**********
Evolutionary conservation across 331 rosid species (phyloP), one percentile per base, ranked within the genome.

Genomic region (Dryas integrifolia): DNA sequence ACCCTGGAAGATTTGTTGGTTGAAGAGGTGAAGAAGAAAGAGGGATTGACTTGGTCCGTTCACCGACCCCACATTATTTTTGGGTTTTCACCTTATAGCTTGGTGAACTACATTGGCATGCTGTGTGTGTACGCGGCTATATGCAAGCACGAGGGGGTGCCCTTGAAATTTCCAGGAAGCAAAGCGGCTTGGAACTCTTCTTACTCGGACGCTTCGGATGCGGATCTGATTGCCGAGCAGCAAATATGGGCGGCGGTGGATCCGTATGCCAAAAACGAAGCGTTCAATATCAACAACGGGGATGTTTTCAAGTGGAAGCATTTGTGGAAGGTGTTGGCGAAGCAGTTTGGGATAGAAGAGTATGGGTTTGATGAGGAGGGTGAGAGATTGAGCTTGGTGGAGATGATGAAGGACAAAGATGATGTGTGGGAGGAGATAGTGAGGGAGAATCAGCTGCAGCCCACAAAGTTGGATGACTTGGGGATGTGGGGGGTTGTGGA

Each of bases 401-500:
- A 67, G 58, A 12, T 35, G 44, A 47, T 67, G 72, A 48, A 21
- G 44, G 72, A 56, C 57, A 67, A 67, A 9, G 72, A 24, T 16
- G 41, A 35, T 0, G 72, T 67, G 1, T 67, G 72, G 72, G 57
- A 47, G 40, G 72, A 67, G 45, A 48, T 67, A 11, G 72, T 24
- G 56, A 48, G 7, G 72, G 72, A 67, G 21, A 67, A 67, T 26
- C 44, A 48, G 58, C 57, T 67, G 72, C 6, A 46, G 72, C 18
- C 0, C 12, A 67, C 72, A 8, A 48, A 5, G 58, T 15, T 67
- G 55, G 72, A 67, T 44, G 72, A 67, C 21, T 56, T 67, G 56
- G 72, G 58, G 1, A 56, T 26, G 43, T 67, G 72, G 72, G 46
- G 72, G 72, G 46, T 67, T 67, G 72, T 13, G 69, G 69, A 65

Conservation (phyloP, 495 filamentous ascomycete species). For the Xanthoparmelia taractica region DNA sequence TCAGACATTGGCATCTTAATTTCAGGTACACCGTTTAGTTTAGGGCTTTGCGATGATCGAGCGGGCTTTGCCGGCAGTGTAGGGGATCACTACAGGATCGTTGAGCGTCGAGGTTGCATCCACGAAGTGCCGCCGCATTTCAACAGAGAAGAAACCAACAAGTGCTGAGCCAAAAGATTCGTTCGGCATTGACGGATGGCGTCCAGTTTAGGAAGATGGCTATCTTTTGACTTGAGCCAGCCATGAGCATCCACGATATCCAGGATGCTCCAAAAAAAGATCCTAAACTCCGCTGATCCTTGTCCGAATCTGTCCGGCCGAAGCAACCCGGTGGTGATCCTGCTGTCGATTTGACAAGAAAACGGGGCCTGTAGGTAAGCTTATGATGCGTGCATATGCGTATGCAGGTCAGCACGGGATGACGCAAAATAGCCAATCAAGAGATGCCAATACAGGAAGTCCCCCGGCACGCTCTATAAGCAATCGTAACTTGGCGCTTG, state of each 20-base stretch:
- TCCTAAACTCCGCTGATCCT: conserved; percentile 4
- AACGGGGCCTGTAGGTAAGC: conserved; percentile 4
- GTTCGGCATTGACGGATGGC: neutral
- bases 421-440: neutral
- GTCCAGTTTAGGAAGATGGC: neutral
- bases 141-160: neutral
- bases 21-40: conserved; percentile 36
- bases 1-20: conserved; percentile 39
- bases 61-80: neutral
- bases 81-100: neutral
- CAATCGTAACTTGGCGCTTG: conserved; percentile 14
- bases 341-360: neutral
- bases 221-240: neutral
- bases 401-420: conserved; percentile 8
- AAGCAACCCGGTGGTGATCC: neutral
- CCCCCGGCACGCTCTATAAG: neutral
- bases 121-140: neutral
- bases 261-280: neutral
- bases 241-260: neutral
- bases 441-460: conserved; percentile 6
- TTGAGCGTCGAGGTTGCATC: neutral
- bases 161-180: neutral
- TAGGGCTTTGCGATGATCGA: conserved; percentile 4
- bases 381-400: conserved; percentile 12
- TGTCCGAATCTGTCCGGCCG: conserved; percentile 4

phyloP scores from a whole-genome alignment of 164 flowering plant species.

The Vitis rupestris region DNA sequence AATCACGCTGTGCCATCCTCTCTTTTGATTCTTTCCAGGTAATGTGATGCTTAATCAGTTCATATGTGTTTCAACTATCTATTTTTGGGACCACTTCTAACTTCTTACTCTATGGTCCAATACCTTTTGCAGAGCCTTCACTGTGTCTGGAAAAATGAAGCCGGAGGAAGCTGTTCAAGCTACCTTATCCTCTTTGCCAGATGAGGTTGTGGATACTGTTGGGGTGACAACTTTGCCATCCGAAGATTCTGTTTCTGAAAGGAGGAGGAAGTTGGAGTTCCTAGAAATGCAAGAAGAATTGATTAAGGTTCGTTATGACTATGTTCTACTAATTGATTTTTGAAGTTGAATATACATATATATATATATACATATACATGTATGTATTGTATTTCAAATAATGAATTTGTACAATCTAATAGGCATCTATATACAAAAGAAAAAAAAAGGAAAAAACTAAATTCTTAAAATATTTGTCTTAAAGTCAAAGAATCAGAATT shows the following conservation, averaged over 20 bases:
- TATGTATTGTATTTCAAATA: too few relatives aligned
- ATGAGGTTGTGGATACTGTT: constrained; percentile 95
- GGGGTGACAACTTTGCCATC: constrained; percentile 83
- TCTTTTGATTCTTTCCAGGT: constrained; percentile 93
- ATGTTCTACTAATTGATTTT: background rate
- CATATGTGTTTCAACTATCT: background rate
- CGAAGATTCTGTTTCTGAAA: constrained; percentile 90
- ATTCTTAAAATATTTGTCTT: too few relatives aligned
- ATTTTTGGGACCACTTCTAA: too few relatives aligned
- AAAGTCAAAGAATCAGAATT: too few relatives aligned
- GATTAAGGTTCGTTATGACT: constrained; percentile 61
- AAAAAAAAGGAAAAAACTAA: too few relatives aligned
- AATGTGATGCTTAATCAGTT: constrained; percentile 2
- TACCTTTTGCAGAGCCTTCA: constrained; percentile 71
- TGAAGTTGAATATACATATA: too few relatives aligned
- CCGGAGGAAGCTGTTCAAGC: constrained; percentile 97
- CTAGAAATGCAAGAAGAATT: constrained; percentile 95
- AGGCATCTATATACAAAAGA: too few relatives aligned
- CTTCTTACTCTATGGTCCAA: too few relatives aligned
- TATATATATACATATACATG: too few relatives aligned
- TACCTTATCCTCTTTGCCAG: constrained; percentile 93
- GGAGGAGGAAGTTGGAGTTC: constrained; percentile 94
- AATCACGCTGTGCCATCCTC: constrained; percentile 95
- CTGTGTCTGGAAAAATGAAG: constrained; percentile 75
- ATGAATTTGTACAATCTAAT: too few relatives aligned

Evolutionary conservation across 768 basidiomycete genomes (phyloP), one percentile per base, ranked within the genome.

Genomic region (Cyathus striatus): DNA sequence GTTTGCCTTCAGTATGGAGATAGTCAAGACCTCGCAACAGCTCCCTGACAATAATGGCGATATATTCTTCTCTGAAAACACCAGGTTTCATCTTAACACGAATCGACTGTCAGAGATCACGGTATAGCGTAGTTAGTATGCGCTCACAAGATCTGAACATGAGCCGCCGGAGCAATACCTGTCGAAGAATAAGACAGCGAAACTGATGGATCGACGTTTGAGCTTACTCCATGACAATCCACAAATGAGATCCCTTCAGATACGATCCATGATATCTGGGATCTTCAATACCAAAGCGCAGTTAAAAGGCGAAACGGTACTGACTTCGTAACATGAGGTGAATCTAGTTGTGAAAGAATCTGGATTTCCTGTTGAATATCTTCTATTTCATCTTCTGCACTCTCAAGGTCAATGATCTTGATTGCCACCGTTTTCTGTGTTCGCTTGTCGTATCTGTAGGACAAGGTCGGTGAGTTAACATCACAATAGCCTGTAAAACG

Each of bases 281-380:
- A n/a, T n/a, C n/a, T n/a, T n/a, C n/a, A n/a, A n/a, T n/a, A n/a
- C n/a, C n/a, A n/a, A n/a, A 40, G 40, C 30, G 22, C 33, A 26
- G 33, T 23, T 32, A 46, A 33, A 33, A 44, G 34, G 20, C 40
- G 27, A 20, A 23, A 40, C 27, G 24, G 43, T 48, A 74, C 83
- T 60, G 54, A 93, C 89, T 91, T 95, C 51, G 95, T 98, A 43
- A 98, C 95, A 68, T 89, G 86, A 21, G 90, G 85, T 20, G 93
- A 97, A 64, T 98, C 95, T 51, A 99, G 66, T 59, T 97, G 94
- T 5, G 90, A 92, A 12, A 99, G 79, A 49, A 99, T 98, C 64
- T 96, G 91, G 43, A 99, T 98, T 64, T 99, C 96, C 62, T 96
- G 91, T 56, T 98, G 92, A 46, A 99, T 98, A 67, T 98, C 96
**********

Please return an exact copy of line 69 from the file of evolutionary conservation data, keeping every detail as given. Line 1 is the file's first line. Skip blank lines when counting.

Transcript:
Each of bases 281-380: